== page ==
I doubt calling President Trump a liar is as effective as calling him an "untruth teller" or perhaps a "fake-truth teller". I am probably wrong but maybe not.
I may not be doing it correctly but it is my feeble attempt to operationalize discoveries of two Nobel winners about us humans as "choice/decision makers", Thaler and Kahneman, and another man, George Lakoff.
Did you ever wonder how someone makes up their mind? Others and George Lakoff
Did you ever wonder how someone makes up their mind? How they then become so resolute in what they "believe" to be the real truth or fact?
Over the past several years, especially since Scott Walker was elected governor of our state, I have been among the wandering wonderers. Pragmatically people had beliefs, that although I felt were wrong, they held those beliefs nonetheless. How does one go about affecting beliefs or changing a person's mind let alone a group? So I kept the question in my mind and passively went about creating a record, in a blog, collecting facts over time to see if I could find "facts" that changed my mind or to say more accurately, refined my thoughts.
Along the way I collected so many stories from different people and disciplines that were independently interesting. As I collected those stories it seemed they were only related to some small part of my question.
Many things were mulled over and then I encountered the following which I posted in January, 2012. My interest stemmed from curiosity about "Behavioral Economics". The use of the word "moral" in the title also intrigued me since the politics of many to the right seem to believe they have "a better moral compass" than others. (see the link for the full context)
Give credit to Kahneman, Thaler, Lakoff and I would add Dan Ariely and E.O. Wilson.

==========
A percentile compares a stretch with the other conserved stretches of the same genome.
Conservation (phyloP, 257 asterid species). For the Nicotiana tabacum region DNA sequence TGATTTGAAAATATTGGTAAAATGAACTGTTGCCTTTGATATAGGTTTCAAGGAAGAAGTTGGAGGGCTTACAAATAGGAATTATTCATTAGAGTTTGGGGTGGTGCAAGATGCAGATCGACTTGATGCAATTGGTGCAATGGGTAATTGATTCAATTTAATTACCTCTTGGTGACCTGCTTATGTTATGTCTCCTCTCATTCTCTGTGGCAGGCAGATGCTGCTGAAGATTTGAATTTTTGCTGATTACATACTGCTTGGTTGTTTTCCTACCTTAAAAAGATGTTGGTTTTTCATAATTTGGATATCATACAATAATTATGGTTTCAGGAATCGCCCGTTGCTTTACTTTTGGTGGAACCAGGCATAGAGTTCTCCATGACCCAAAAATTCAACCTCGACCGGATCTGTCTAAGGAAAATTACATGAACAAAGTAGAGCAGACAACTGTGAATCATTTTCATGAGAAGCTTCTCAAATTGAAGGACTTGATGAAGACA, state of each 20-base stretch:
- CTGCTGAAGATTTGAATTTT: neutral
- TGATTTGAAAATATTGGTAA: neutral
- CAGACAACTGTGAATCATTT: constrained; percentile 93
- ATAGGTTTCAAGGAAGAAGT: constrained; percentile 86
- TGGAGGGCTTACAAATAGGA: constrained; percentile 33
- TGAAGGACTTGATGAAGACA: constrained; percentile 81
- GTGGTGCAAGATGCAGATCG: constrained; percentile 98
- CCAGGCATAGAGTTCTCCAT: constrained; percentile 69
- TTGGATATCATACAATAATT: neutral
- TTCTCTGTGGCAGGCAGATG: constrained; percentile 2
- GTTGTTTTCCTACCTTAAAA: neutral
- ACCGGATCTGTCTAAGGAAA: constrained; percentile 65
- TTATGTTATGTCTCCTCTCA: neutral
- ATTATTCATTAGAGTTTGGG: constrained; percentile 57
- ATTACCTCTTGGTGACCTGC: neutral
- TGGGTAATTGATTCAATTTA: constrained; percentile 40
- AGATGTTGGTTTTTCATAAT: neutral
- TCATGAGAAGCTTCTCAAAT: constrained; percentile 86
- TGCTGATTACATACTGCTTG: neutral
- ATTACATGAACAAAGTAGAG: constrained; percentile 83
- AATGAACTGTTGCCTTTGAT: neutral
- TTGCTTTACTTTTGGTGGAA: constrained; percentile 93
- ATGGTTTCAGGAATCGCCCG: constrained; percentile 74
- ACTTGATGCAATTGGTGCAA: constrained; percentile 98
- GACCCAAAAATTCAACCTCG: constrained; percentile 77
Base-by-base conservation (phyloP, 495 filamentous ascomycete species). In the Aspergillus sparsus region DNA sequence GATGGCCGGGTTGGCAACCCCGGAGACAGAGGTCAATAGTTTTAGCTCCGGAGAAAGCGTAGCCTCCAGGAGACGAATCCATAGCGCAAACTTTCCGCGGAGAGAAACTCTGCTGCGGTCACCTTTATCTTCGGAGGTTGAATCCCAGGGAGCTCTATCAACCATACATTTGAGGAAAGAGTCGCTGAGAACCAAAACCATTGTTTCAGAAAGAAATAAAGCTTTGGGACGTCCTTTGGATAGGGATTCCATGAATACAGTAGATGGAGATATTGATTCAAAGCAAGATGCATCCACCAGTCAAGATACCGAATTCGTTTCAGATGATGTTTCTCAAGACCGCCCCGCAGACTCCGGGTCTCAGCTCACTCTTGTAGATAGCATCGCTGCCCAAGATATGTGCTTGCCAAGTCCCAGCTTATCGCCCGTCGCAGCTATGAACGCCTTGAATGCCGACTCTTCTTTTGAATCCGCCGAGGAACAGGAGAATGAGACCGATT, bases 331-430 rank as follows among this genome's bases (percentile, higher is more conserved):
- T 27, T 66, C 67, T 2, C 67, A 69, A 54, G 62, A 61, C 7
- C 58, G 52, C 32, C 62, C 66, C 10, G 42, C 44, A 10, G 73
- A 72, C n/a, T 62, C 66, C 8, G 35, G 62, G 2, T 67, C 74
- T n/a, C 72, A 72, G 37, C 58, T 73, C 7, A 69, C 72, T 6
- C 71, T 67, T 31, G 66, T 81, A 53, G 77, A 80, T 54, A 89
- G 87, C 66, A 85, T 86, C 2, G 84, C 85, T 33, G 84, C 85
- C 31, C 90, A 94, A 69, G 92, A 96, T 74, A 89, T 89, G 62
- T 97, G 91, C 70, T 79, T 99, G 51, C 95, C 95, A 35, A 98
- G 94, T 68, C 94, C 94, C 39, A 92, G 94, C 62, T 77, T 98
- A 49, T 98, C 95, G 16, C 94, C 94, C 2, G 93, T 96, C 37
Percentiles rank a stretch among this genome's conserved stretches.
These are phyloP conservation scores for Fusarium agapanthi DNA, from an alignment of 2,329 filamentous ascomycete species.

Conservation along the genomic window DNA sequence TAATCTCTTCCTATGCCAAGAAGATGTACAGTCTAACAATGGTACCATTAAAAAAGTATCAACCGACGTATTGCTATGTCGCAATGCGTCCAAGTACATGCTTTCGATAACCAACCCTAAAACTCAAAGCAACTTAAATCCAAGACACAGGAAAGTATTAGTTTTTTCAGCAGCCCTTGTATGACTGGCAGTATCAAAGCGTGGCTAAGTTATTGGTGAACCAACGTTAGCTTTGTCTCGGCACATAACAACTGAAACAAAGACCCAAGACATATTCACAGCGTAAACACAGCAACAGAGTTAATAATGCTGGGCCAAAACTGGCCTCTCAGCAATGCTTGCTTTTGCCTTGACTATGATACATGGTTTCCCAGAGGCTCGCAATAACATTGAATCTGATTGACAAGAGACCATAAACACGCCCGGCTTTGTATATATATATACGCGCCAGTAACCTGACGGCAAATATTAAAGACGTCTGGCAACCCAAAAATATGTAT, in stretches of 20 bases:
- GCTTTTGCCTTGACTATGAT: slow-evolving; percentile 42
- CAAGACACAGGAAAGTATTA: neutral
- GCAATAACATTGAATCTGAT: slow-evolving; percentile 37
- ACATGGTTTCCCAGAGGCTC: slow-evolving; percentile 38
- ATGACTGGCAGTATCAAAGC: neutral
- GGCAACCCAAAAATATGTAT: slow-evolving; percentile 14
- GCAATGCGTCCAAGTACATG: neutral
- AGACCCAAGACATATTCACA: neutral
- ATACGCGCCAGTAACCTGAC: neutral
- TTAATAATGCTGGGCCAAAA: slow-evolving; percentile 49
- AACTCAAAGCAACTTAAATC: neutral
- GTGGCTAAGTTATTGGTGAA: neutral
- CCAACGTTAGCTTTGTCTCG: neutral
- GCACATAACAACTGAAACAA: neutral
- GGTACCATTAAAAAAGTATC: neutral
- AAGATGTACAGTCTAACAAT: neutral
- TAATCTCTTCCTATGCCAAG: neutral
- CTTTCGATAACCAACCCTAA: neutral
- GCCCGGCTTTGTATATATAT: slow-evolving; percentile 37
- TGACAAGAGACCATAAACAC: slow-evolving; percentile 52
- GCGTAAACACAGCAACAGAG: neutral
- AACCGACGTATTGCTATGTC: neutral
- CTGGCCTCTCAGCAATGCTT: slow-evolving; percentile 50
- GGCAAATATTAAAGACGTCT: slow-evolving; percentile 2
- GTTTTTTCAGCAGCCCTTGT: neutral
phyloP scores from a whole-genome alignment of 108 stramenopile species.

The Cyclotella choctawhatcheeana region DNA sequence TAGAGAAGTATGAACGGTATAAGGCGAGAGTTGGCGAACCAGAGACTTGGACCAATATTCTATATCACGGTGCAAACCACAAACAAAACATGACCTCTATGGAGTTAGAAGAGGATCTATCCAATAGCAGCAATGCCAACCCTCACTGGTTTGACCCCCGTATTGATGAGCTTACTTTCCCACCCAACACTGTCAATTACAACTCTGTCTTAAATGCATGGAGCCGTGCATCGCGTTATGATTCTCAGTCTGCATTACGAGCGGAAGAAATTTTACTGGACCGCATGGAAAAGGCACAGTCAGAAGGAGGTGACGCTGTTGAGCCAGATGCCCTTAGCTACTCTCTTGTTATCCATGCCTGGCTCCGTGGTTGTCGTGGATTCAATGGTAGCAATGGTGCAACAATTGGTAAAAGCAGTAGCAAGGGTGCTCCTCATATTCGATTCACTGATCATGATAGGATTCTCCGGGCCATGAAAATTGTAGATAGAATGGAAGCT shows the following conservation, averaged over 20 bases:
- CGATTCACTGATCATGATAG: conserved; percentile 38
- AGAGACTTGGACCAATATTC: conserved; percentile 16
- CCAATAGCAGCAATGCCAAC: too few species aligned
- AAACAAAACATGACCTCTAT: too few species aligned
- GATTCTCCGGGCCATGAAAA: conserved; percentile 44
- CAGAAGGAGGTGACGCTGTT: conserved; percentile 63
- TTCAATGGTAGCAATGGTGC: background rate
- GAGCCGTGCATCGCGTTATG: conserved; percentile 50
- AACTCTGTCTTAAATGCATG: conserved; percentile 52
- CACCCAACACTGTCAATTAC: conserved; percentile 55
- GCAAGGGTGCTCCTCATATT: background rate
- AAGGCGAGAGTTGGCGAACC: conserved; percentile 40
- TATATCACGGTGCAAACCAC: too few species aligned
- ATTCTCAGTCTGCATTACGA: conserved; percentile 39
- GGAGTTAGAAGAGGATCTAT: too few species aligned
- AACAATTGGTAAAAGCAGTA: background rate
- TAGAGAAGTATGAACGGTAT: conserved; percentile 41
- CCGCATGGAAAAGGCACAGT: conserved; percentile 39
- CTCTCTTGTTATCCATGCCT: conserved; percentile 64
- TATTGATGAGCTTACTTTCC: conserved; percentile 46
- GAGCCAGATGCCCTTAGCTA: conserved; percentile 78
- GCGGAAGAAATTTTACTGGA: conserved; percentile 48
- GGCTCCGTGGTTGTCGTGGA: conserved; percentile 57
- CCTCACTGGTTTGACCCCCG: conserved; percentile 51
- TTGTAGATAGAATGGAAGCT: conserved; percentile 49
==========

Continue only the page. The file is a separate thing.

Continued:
It seems we humans have a strong sense of "fairness" and we will penalize those that are "unfair". We won't buy a needed umbrella in a rain storm if the merchant has jacked up the price.
So the premise of calling out the behavior is more important than calling out the act. President Trump is being "unfair". He has so many advantages: command the world's attention, nuclear arsenal, executive orders, power of appointment, twitter, an army of "untruth tellers". President Trump is doing this himself - he is identifying "the media" as "unfair".
He is not being fair and portraying himself as the victim (rather viciously). The media needs to emphasize this politely and perhaps turn the "fake-news" label into the label of being the "underdog" versus President Trump.
As an example of the narrative, "I know my voice won't be heard over the commander-in-chief''s voice but this is so unfair and untruthful."
It's worth a try ... isn't it? I gather from what I have read that the phrase "predictably irrational" is an apt description of President Trump and every other human being. He is taking severe advantage of our human foible to demonstrate how unfairly he is being treated and shouting it from the rooftops. None of us can replicate his "power" but President Trump is using it radically to disparage people who are a lot smaller than him who have none of his power.
Thaler studies describes this as predictably irrational (the phrase may actually originate with Dan Ariely) ... almost seems like an oxymoron.
... Lakoff gave a talk recently at the Center for Right-Wing Studies and pointed out that students who become Democratic operatives tend to study political studies and statistics and demographics in college. “Students who lean Republican study marketing. “And that’s his point,” Rosenthal said. “It’s a very different way of thinking.”We need to remember where President Trump consciously learned the skill he amplifies and exemplifies.